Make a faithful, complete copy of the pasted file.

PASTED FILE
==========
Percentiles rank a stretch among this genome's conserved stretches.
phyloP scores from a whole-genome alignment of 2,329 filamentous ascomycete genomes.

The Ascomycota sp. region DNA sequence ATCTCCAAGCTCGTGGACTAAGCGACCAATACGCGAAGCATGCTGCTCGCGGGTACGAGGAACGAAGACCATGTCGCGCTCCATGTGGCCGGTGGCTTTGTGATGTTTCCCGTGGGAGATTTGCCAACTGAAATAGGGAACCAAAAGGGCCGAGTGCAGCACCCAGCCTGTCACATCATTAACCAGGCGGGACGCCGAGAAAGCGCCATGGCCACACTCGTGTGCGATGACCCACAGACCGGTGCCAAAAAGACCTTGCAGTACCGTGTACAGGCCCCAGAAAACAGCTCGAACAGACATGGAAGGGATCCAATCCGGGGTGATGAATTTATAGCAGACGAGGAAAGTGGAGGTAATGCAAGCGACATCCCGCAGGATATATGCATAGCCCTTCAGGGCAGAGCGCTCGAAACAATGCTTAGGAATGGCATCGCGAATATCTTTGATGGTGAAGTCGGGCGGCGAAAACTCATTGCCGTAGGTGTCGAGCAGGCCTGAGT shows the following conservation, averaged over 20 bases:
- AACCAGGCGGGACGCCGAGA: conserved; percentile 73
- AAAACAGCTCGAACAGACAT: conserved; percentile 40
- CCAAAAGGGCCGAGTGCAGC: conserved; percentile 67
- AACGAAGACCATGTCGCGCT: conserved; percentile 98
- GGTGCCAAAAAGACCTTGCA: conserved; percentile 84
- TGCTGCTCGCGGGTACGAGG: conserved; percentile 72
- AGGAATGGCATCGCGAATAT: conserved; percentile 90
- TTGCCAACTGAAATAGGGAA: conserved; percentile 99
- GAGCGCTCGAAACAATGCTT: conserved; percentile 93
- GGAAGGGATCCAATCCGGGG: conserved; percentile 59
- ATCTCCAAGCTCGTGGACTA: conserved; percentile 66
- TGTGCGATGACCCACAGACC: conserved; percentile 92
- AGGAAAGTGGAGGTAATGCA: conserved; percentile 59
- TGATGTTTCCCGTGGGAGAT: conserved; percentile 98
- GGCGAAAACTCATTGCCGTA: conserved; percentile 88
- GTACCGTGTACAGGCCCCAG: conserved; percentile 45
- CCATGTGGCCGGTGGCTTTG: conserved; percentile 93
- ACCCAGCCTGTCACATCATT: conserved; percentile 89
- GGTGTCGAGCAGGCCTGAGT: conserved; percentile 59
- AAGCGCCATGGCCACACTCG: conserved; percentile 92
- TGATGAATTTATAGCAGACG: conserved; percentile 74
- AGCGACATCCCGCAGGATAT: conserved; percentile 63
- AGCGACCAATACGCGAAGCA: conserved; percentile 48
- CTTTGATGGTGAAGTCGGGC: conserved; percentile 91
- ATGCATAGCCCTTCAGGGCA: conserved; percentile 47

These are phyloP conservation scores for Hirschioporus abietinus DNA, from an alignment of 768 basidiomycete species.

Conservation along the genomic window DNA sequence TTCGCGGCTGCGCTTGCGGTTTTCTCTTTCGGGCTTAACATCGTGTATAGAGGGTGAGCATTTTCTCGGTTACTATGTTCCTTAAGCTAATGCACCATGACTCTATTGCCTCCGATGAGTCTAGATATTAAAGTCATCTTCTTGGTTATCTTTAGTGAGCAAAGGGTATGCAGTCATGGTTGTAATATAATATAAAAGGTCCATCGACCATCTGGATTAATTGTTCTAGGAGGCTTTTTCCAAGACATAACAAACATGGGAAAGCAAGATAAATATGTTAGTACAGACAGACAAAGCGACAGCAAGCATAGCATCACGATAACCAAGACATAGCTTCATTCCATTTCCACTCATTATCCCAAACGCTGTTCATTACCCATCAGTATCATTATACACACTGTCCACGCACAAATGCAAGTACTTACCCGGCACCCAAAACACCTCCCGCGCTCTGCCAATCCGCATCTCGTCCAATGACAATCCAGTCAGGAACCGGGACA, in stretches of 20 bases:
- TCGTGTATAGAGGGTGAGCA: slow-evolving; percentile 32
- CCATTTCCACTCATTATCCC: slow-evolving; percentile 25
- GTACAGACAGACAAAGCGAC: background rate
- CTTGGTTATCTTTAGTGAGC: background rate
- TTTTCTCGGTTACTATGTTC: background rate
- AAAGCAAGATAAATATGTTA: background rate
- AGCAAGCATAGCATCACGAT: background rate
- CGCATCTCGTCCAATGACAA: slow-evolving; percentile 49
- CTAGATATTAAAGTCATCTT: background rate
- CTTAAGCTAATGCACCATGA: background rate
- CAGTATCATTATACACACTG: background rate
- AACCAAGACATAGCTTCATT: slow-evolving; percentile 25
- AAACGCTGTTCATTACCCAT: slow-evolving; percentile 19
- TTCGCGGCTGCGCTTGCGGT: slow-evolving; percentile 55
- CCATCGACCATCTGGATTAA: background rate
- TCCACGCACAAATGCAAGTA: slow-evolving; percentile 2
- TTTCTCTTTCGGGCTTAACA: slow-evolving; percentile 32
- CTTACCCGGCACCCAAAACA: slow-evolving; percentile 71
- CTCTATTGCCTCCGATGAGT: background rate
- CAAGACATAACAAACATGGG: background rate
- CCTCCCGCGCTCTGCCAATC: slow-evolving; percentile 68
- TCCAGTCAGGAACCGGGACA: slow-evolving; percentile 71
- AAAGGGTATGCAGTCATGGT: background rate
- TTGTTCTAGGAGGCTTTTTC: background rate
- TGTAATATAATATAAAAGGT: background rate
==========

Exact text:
Percentiles rank a stretch among this genome's conserved stretches.
phyloP scores from a whole-genome alignment of 2,329 filamentous ascomycete genomes.

The Ascomycota sp. region DNA sequence ATCTCCAAGCTCGTGGACTAAGCGACCAATACGCGAAGCATGCTGCTCGCGGGTACGAGGAACGAAGACCATGTCGCGCTCCATGTGGCCGGTGGCTTTGTGATGTTTCCCGTGGGAGATTTGCCAACTGAAATAGGGAACCAAAAGGGCCGAGTGCAGCACCCAGCCTGTCACATCATTAACCAGGCGGGACGCCGAGAAAGCGCCATGGCCACACTCGTGTGCGATGACCCACAGACCGGTGCCAAAAAGACCTTGCAGTACCGTGTACAGGCCCCAGAAAACAGCTCGAACAGACATGGAAGGGATCCAATCCGGGGTGATGAATTTATAGCAGACGAGGAAAGTGGAGGTAATGCAAGCGACATCCCGCAGGATATATGCATAGCCCTTCAGGGCAGAGCGCTCGAAACAATGCTTAGGAATGGCATCGCGAATATCTTTGATGGTGAAGTCGGGCGGCGAAAACTCATTGCCGTAGGTGTCGAGCAGGCCTGAGT shows the following conservation, averaged over 20 bases:
- AACCAGGCGGGACGCCGAGA: conserved; percentile 73
- AAAACAGCTCGAACAGACAT: conserved; percentile 40
- CCAAAAGGGCCGAGTGCAGC: conserved; percentile 67
- AACGAAGACCATGTCGCGCT: conserved; percentile 98
- GGTGCCAAAAAGACCTTGCA: conserved; percentile 84
- TGCTGCTCGCGGGTACGAGG: conserved; percentile 72
- AGGAATGGCATCGCGAATAT: conserved; percentile 90
- TTGCCAACTGAAATAGGGAA: conserved; percentile 99
- GAGCGCTCGAAACAATGCTT: conserved; percentile 93
- GGAAGGGATCCAATCCGGGG: conserved; percentile 59
- ATCTCCAAGCTCGTGGACTA: conserved; percentile 66
- TGTGCGATGACCCACAGACC: conserved; percentile 92
- AGGAAAGTGGAGGTAATGCA: conserved; percentile 59
- TGATGTTTCCCGTGGGAGAT: conserved; percentile 98
- GGCGAAAACTCATTGCCGTA: conserved; percentile 88
- GTACCGTGTACAGGCCCCAG: conserved; percentile 45
- CCATGTGGCCGGTGGCTTTG: conserved; percentile 93
- ACCCAGCCTGTCACATCATT: conserved; percentile 89
- GGTGTCGAGCAGGCCTGAGT: conserved; percentile 59
- AAGCGCCATGGCCACACTCG: conserved; percentile 92
- TGATGAATTTATAGCAGACG: conserved; percentile 74
- AGCGACATCCCGCAGGATAT: conserved; percentile 63
- AGCGACCAATACGCGAAGCA: conserved; percentile 48
- CTTTGATGGTGAAGTCGGGC: conserved; percentile 91
- ATGCATAGCCCTTCAGGGCA: conserved; percentile 47

These are phyloP conservation scores for Hirschioporus abietinus DNA, from an alignment of 768 basidiomycete species.

Conservation along the genomic window DNA sequence TTCGCGGCTGCGCTTGCGGTTTTCTCTTTCGGGCTTAACATCGTGTATAGAGGGTGAGCATTTTCTCGGTTACTATGTTCCTTAAGCTAATGCACCATGACTCTATTGCCTCCGATGAGTCTAGATATTAAAGTCATCTTCTTGGTTATCTTTAGTGAGCAAAGGGTATGCAGTCATGGTTGTAATATAATATAAAAGGTCCATCGACCATCTGGATTAATTGTTCTAGGAGGCTTTTTCCAAGACATAACAAACATGGGAAAGCAAGATAAATATGTTAGTACAGACAGACAAAGCGACAGCAAGCATAGCATCACGATAACCAAGACATAGCTTCATTCCATTTCCACTCATTATCCCAAACGCTGTTCATTACCCATCAGTATCATTATACACACTGTCCACGCACAAATGCAAGTACTTACCCGGCACCCAAAACACCTCCCGCGCTCTGCCAATCCGCATCTCGTCCAATGACAATCCAGTCAGGAACCGGGACA, in stretches of 20 bases:
- TCGTGTATAGAGGGTGAGCA: slow-evolving; percentile 32
- CCATTTCCACTCATTATCCC: slow-evolving; percentile 25
- GTACAGACAGACAAAGCGAC: background rate
- CTTGGTTATCTTTAGTGAGC: background rate
- TTTTCTCGGTTACTATGTTC: background rate
- AAAGCAAGATAAATATGTTA: background rate
- AGCAAGCATAGCATCACGAT: background rate
- CGCATCTCGTCCAATGACAA: slow-evolving; percentile 49
- CTAGATATTAAAGTCATCTT: background rate
- CTTAAGCTAATGCACCATGA: background rate
- CAGTATCATTATACACACTG: background rate
- AACCAAGACATAGCTTCATT: slow-evolving; percentile 25
- AAACGCTGTTCATTACCCAT: slow-evolving; percentile 19
- TTCGCGGCTGCGCTTGCGGT: slow-evolving; percentile 55
- CCATCGACCATCTGGATTAA: background rate
- TCCACGCACAAATGCAAGTA: slow-evolving; percentile 2
- TTTCTCTTTCGGGCTTAACA: slow-evolving; percentile 32
- CTTACCCGGCACCCAAAACA: slow-evolving; percentile 71
- CTCTATTGCCTCCGATGAGT: background rate
- CAAGACATAACAAACATGGG: background rate
- CCTCCCGCGCTCTGCCAATC: slow-evolving; percentile 68
- TCCAGTCAGGAACCGGGACA: slow-evolving; percentile 71
- AAAGGGTATGCAGTCATGGT: background rate
- TTGTTCTAGGAGGCTTTTTC: background rate
- TGTAATATAATATAAAAGGT: background rate